Science AMA Series: We are Jack Ingraham, Jevon Truesdale, and Richard Matt of Qico and we are looking to transform cremation technology from Fire to Water. AUA!

Abstract

Hello Reddit. As mentioned above, we are Jack, Jevon and Richard. We are Qico. While we aim to transition the funeral services industry to our water based cremation service, what brought us together is the goal to bring sustainability and innovation into an otherwise overlooked industry.

Current fire based cremation is responsible for the incineration of Millions of BTUs of Natural Gas and thousands of pounds of Mercury every year. Our water based process, scientifically known as alkaline hydrolysis, looks to put an end to this.

Wondering just how we are going to build the darn things led us into the world of IoT technology. Using robots to build robots and extending the IoT benefits to the end product. The result is replacing the current old world technology hooked up to a gas line with a future ready, ecologically friendly technology wirelessly hooked up to the cloud.

We have found that when people understand the ecological benefits of water cremation they prefer it to fire. But most people don’t know much about it, if anything at all. We want to expose water based cremation to the public, and give you all a chance to ask whatever questions you have.

Qicoinc.com

*We are finished. Thanks to those who asked questions. Everything has been answered within our responses below. If anyone has further questions feel free to send us a message. *

I looked over the website, and didn't find any real good explanation of how it works. Can you explain like I'm five?

Also, cloud-based OS? So this cremation machine requires an internet connection? Interesting.

doubled822

ELI5: Using heated water with a combination of Earth Metal Salts to reduce the body to ashes.

ELIolder: The underlying technology behind water cremation is known as alkaline hydrolysis, which has been used in agricultural, veterinary, and medical school settings for decades. Alkaline hydrolysis is a biomimicrial process that replicates what occurs naturally in the soil but in an accelerated manner and in a controlled environment over the course of several hours rather than years.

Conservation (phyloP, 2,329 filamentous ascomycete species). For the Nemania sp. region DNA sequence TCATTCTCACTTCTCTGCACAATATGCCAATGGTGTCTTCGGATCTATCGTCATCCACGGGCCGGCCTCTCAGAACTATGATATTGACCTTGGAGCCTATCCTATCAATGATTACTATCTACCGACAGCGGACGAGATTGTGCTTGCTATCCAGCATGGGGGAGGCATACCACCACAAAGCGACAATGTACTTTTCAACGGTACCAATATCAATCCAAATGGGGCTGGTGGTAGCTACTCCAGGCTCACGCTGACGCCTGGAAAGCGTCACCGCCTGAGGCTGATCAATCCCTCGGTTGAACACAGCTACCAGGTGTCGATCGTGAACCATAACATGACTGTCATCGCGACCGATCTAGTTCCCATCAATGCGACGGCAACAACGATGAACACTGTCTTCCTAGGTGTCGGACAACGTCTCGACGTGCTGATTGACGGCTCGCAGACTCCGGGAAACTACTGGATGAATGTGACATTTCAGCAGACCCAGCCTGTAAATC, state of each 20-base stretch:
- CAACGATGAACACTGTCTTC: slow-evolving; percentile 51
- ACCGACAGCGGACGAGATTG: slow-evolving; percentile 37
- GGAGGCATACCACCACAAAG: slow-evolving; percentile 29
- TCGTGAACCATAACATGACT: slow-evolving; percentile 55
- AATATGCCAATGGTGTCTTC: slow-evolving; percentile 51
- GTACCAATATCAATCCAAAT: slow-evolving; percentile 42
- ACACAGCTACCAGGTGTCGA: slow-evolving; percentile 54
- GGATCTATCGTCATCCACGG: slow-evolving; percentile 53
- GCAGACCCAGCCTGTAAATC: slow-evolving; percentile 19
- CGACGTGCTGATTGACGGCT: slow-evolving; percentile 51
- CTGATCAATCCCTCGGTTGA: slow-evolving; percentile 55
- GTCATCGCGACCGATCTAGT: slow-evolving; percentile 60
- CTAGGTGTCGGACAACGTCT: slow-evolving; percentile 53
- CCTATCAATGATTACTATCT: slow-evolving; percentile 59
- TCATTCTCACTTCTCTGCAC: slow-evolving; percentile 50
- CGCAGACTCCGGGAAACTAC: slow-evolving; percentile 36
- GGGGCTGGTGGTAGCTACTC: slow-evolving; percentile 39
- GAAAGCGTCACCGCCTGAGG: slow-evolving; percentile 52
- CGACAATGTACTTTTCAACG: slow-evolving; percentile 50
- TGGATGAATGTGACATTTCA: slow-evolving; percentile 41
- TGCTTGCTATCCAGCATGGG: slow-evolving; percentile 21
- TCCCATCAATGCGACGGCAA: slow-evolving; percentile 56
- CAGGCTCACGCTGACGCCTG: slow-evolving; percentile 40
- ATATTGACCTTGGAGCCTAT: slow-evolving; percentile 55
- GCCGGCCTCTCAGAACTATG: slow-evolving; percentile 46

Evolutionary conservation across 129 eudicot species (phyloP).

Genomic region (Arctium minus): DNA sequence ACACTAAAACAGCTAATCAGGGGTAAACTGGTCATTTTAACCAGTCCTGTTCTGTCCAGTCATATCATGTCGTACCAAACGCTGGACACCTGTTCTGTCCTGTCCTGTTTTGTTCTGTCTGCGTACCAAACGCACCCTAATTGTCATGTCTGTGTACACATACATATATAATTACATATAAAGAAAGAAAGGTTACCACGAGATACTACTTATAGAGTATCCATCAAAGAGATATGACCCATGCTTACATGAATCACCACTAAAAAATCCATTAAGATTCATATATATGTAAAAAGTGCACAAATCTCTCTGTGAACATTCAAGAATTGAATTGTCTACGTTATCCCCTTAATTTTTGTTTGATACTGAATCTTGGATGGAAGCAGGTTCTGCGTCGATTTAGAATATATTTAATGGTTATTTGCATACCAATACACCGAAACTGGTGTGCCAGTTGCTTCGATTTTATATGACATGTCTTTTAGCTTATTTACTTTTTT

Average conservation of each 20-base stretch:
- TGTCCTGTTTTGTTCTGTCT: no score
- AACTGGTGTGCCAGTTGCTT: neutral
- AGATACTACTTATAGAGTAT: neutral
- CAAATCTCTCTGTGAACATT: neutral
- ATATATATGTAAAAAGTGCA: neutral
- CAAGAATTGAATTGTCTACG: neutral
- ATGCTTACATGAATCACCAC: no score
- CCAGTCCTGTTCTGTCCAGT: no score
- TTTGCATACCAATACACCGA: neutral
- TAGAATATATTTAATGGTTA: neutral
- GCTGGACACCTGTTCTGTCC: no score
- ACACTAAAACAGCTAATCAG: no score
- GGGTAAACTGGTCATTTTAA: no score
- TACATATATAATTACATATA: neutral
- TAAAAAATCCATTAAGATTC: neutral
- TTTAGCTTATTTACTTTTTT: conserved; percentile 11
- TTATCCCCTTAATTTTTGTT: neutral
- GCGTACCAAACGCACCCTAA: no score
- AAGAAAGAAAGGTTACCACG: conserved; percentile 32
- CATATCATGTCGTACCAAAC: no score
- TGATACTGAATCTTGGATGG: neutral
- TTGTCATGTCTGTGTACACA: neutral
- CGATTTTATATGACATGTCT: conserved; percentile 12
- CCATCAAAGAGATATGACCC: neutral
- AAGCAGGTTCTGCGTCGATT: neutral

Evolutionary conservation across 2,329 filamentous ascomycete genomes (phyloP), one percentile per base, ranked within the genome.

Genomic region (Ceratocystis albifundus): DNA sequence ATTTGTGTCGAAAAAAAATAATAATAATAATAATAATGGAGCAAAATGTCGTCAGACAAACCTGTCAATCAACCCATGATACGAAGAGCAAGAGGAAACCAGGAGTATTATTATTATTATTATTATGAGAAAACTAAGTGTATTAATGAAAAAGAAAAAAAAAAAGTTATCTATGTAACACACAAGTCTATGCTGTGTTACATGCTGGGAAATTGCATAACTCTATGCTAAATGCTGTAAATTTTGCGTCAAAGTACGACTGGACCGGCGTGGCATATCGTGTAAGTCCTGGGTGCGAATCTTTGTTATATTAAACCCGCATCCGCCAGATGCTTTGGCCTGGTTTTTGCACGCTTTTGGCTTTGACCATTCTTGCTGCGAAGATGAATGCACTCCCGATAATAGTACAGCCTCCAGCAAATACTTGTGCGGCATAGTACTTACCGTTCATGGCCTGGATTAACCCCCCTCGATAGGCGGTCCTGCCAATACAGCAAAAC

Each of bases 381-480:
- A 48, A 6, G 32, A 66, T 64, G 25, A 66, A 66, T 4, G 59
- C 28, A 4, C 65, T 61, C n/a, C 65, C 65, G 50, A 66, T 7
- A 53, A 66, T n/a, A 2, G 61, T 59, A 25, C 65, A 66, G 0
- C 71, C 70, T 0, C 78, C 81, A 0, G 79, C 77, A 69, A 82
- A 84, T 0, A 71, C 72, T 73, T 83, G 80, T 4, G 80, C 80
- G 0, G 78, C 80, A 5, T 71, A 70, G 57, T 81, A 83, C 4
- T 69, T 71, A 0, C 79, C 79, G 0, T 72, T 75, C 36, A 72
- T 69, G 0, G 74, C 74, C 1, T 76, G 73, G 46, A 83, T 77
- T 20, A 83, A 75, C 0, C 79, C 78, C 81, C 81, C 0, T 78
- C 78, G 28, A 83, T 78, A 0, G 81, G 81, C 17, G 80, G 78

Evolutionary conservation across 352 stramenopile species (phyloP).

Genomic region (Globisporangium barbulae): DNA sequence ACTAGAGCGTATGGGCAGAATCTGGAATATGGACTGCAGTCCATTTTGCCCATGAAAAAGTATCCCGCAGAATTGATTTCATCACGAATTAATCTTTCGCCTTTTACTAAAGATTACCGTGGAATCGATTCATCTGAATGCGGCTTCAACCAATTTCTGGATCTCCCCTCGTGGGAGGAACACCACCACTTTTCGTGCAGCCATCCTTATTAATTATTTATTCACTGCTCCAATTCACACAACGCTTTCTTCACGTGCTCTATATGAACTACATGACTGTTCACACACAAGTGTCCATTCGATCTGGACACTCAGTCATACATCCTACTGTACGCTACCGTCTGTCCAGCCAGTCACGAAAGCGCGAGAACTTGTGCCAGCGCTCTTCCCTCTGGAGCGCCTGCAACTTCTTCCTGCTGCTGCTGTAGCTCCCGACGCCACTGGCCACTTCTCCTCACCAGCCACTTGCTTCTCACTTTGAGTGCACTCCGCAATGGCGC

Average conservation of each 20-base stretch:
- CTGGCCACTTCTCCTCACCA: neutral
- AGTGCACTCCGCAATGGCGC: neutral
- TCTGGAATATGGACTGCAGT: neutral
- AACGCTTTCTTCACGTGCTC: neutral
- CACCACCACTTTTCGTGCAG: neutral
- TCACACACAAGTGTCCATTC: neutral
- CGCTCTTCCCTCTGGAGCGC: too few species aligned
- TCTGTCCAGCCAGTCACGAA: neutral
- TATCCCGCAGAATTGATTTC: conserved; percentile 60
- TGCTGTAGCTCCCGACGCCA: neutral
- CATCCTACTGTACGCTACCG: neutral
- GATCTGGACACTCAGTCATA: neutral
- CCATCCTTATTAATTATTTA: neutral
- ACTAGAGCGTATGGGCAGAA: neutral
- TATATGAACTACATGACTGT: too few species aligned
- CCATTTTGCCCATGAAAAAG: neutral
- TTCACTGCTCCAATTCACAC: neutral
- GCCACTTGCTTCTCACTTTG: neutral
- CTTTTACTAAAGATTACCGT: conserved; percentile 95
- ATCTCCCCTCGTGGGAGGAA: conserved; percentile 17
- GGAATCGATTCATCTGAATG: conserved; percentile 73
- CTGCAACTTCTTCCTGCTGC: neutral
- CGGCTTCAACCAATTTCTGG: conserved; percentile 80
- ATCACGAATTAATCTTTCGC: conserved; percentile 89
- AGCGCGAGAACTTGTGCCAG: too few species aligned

Water and Earth Metal Salts (sodium and potassium) create a reaction that reduces the body down into its basic elements of oxygen, carbon, hydrogen, nitrogen, calcium, and phosphorus.

Cloud Based OS: In terms of the chicken and the egg, the interest in water cremation came first. When the company made its mission to globally transition cremation from fire to water we knew we would need to have serious manufacturing capabilities. The United States and Japan alone represents potential need for over 5000 Systems. Digital Manufacturing Robotics was a pure necessity. We are lucky to be working with some of the finest Robotics/Digital Manufacturing people available in order to develop a fully automated plant. Comments below were asking about why the ‘robots building robots’ line. It is because the final product is to be produced without the human hand. Having a product manufactured in an IoT environment allows us to extend the benefits to the end product itself. Each System in the field will be able to talk back to the plant, automating the renewal of supplies and running maintenance checks.


Is there a cost benefit to WC vs FC? I can understand the ecological benefits, but there is some comfort in having ashes.

What happens to the bones? it would be a bit unsettling to have a bag of bits handed back to you.

grndzro4645

We understand the comfort in the family receiving inurned ashes. In WC, the family will still receive inurned ashes. Ashes from FC are not supposed to be scattered due to the remaining toxicity. Because there are no toxicity issues with WC, it reopens the option of public scattering services.

What we think of as ashes are actually the bones that have been cremulated. For both WC and FC, the cremains remain the same.


Here's the wikipedia article on the subject